People around the world rely on Google every day to provide helpful, timely, and accurate information about the weather. This information is used for a variety of purposes, such as planning outdoor activities, packing for trips, and staying safe during severe weather events.

The state-of-the-art accuracy, high temporal and spatial resolution, and probabilistic nature of MetNet-3 makes it possible to create unique hyperlocal weather insights. For the contiguous United States and Europe, MetNet-3 is operational and produces real-time 12 hour precipitation forecasts that are now served across Google products and technologies where weather is relevant, such as Search. The rich output from the model is synthesized into actionable information and instantly served to millions of users.

For example, a user who searches for weather information for a precise location from their mobile device will receive highly localized precipitation forecast data, including timeline graphs with granular minute breakdowns depending on the product.

MetNet-3 precipitation output in weather on the Google app on Android (left) and mobile web Search (right).


MetNet-3 is a new deep learning model for weather forecasting that outperforms state-of-the-art physics-based models for 24-hour forecasts of a core set of weather variables. It has the potential to create new possibilities for weather forecasting and to improve the safety and efficiency of many activities, such as transportation, agriculture, and energy production. MetNet-3 is operational and its forecasts are served across several Google products where weather is relevant.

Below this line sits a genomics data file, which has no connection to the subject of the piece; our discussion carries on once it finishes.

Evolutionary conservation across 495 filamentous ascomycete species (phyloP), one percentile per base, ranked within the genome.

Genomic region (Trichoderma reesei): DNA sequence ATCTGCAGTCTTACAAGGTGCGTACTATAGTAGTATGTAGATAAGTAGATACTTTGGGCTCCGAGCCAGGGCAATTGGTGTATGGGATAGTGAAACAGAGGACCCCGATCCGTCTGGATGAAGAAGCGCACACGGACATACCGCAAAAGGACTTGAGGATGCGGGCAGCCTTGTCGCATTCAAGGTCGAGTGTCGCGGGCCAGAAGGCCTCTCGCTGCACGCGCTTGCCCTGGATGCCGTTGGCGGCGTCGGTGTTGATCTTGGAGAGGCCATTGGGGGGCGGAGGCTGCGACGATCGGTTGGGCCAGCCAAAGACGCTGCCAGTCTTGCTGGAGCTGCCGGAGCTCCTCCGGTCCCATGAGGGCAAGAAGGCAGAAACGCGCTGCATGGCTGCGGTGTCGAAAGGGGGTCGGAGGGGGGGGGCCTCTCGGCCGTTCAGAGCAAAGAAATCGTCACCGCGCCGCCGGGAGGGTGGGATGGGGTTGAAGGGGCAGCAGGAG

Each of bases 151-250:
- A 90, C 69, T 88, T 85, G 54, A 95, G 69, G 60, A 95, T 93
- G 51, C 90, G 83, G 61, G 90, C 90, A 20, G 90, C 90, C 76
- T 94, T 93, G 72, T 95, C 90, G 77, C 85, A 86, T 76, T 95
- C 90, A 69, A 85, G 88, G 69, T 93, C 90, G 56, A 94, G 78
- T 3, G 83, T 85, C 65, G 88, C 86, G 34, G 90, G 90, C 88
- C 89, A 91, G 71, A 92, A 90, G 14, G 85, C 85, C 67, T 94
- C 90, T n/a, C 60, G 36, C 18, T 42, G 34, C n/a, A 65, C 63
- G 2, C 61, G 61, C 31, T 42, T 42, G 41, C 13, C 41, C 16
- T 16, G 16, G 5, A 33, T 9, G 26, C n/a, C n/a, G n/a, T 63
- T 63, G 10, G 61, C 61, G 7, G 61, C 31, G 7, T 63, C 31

Many people were involved in the development of this effort. We would like to especially thank those from Google DeepMind (Di Li, Jeremiah Harmsen, Lasse Espeholt, Marcin Andrychowicz, Zack Ontiveros), Google Research (Aaron Bell, Akib Uddin, Alex Merose, Carla Bromberg, Fred Zyda, Isalo Montacute, Jared Sisk, Jason Hickey, Luke Barrington, Mark Young, Maya Tohidi, Natalie Williams, Pramod Gupta, Shreya Agrawal, Thomas Turnbull, Tom Small, Tyler Russell), and Google Search (Agustin Pesciallo, Bill Myers, Danny Cheresnick, Lior Cohen, Maca Piombi, Maia Diamant, Max Kamenetsky, Maya Ekron, Mor Schlesinger, Neta Gefen-Doron, Nofar Peled Levi, Ofer Lehr, Or Hillel, Rotem Wertman, Vinay Ruelius Shah, Yechie Labai).